It’s hard to ignore the changes that have been wrought over the past 20 years just north of Long Beach, in the core of downtown Los Angeles. In the 1990s, downtown Los Angeles was anchored by a convention center isolated by large parking lots and surrounded by older apartment buildings. There was little retail or entertainment, and restaurants were largely confined to the security of large hotel complexes.

The establishment of the Staples Center, the associated L.A. Live retail, residential and entertainment development, and the redevelopment that has followed has absolutely transformed what was once an area to be avoided.

“At a high level, any proposal to revitalize the waterfront area has the potential to be a benefit to the city. It would bring a lot of vitality to the area, as we’ve seen in other cities that have had downtowns that have embraced a franchise of this nature,” says Ryan Altoon, executive vice president of AndersonPacific, LLC., which is developing high-end apartment complexes in the area.

Altoon also is a member of the Downtown Long Beach Alliance executive committee, and suggests that a revitalized waterfront would be a benefit to the downtown area as well. After all, many of the types of uses that followed Staples Center into the heart of downtown Los Angeles – restaurants, hotels and retail and entertainment – already exist in the downtown Long Beach area.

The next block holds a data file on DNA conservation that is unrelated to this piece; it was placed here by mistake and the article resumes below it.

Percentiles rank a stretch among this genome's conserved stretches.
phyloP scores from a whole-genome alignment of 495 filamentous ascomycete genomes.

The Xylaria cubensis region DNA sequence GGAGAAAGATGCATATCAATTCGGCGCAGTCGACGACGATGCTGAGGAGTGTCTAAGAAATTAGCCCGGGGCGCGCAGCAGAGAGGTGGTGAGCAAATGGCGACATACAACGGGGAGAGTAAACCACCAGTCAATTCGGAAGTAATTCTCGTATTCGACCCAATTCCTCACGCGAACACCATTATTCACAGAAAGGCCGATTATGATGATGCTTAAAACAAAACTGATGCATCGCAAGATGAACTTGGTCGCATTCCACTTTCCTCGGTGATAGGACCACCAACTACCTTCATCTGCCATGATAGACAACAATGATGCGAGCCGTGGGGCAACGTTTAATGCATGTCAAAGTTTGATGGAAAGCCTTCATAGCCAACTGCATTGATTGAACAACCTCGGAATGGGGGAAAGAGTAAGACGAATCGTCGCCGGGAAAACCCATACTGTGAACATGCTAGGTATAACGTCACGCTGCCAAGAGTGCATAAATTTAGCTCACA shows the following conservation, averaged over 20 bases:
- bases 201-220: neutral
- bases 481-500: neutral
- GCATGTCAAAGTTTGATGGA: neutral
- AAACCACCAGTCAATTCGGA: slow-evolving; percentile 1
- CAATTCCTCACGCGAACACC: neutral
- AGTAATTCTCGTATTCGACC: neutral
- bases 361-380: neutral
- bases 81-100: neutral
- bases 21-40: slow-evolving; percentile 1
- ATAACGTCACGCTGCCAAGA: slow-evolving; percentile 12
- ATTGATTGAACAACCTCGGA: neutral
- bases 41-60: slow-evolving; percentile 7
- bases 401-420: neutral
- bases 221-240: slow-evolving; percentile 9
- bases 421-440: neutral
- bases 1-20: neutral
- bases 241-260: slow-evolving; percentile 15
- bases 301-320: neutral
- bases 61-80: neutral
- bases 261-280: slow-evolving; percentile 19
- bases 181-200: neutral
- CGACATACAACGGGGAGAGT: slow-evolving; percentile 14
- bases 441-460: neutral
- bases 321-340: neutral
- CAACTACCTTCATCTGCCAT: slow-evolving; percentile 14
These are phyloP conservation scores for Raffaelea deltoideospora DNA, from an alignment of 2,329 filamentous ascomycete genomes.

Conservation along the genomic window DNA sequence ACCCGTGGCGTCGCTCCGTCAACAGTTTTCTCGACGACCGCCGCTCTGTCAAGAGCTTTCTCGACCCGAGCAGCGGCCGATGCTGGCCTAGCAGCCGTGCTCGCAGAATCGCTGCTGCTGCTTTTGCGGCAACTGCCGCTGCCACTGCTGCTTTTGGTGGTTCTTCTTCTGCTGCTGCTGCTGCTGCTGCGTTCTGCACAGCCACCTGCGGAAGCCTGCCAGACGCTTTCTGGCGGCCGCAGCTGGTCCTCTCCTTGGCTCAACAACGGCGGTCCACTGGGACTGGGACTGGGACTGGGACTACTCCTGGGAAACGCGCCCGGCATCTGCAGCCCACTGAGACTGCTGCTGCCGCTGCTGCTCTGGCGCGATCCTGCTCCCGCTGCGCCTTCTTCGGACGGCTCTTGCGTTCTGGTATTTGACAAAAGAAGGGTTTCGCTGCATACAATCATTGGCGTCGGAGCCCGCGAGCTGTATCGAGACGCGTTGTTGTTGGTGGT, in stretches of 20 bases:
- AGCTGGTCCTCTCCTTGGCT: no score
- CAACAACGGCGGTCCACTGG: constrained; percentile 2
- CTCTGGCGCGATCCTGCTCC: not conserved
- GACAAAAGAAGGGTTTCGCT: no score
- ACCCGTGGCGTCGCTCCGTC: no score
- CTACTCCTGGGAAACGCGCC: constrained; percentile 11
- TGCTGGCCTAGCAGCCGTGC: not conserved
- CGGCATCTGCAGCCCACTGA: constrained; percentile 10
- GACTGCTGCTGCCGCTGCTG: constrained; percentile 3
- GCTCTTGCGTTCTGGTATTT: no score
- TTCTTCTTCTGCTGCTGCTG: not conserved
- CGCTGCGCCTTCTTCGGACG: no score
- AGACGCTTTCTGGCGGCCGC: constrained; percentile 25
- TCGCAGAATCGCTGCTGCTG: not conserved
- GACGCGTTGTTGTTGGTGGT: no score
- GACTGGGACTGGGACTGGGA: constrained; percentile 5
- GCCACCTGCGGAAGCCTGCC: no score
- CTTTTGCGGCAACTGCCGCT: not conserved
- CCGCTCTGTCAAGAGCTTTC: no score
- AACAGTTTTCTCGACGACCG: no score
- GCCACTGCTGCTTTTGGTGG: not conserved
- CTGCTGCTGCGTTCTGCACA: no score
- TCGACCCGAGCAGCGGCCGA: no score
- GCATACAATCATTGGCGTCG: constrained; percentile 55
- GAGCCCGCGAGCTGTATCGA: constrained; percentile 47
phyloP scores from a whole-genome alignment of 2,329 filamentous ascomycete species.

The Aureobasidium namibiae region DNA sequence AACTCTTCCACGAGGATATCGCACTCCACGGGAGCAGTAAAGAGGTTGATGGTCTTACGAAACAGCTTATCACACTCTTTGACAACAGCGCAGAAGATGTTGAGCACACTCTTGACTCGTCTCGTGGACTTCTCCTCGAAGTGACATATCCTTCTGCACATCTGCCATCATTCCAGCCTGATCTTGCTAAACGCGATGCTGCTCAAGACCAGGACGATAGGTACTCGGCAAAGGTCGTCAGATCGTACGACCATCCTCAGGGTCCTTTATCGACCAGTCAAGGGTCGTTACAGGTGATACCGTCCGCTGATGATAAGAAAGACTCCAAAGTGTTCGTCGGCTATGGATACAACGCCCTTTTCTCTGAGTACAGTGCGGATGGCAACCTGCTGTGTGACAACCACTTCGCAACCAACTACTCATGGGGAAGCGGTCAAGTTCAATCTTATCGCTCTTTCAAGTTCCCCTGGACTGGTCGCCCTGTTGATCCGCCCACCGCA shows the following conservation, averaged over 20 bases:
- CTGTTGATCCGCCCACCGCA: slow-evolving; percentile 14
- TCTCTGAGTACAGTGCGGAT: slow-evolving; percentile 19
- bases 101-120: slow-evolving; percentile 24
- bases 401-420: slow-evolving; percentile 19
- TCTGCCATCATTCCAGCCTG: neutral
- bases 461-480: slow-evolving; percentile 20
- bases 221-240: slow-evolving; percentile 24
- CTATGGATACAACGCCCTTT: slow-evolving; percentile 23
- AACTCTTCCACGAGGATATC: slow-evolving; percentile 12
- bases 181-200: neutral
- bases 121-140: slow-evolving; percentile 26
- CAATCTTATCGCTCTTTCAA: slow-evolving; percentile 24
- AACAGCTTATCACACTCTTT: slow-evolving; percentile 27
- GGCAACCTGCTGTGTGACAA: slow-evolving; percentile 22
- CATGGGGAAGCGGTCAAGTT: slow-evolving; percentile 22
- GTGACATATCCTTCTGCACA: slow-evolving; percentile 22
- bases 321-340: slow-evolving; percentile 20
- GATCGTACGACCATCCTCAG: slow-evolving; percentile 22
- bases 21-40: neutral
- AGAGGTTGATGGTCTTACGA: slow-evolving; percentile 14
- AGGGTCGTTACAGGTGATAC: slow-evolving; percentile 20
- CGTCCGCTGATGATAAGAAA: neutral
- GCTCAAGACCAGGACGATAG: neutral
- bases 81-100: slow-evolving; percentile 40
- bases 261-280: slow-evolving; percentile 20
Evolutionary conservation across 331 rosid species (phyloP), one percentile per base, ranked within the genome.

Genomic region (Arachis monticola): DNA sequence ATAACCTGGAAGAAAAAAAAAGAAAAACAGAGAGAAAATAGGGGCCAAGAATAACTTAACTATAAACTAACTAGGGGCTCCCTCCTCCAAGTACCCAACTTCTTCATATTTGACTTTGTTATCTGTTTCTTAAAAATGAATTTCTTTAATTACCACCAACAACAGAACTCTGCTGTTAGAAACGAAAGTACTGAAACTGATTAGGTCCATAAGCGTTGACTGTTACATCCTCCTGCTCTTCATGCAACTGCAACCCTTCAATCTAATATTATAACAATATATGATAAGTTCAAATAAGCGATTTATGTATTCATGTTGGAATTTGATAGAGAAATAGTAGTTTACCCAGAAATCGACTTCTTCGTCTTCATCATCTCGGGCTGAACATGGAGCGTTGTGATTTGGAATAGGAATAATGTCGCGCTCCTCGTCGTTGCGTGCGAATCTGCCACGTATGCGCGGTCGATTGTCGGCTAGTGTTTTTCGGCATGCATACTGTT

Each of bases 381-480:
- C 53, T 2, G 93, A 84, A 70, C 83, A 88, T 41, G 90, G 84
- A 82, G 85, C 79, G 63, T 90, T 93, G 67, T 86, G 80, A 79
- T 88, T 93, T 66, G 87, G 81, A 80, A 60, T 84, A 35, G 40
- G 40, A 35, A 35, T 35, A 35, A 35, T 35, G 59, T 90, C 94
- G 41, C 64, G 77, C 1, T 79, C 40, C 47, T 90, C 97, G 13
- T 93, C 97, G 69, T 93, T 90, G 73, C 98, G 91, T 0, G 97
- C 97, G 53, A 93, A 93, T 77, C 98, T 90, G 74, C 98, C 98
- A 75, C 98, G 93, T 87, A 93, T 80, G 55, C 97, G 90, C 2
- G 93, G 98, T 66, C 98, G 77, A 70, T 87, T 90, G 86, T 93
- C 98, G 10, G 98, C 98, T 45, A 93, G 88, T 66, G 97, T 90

“A revitalization of the waterfront could help create a holistic, comprehensive and well-thought-out physical connectivity between the waterfront and downtown areas that would allow the city to take advantage of being something unique – a metropolis on the water,” he says.

Whether or not the Angels come to Long Beach is still up in the air. Some speculate the city is just being used as a bargaining chip for the baseball team with its current home, the City of Anaheim. Others are more optimistic. But generally speaking, there seems to be a sense around town that the waterfront needs the kind of attention a stadium, or other comprehensive development, would bring. Last September, Mayor Robert Garcia unveiled a plan meant to address that need – a waterfront visioning process that would eventually result in development on the convention center’s 13-acre parking lot. With the site slated for use in multiple events in the 2028 Olympic games, it may be some time before a cohesive plan emerges.